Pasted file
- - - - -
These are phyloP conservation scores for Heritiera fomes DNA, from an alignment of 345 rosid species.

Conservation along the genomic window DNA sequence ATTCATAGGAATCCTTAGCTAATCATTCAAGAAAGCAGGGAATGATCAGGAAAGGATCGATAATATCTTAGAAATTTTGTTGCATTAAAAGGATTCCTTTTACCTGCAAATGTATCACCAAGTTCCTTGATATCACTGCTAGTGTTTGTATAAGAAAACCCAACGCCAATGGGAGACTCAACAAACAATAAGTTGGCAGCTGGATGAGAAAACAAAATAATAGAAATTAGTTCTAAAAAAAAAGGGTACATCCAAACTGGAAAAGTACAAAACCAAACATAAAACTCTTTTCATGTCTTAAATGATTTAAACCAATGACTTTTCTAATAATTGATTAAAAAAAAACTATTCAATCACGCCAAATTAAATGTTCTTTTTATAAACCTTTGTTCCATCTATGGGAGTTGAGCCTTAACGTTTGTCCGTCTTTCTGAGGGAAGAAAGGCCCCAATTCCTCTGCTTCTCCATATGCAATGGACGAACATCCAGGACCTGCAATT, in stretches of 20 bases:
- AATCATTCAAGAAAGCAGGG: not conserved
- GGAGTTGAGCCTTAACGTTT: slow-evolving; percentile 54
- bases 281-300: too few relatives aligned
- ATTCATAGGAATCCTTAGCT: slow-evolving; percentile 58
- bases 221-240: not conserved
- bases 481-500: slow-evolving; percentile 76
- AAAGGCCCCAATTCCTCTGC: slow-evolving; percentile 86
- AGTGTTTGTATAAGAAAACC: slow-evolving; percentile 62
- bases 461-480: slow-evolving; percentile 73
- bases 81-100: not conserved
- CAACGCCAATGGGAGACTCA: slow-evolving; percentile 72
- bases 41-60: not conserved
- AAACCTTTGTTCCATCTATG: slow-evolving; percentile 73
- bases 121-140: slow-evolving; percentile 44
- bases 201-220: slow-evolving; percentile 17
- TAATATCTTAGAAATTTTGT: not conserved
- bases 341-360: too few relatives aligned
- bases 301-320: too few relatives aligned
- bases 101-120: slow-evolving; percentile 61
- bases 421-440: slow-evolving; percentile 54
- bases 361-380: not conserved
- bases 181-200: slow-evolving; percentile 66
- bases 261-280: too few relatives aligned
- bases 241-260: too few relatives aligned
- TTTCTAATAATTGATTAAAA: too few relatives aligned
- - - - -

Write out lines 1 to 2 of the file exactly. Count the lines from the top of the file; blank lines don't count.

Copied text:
These are phyloP conservation scores for Heritiera fomes DNA, from an alignment of 345 rosid species.

Conservation along the genomic window DNA sequence ATTCATAGGAATCCTTAGCTAATCATTCAAGAAAGCAGGGAATGATCAGGAAAGGATCGATAATATCTTAGAAATTTTGTTGCATTAAAAGGATTCCTTTTACCTGCAAATGTATCACCAAGTTCCTTGATATCACTGCTAGTGTTTGTATAAGAAAACCCAACGCCAATGGGAGACTCAACAAACAATAAGTTGGCAGCTGGATGAGAAAACAAAATAATAGAAATTAGTTCTAAAAAAAAAGGGTACATCCAAACTGGAAAAGTACAAAACCAAACATAAAACTCTTTTCATGTCTTAAATGATTTAAACCAATGACTTTTCTAATAATTGATTAAAAAAAAACTATTCAATCACGCCAAATTAAATGTTCTTTTTATAAACCTTTGTTCCATCTATGGGAGTTGAGCCTTAACGTTTGTCCGTCTTTCTGAGGGAAGAAAGGCCCCAATTCCTCTGCTTCTCCATATGCAATGGACGAACATCCAGGACCTGCAATT, in stretches of 20 bases: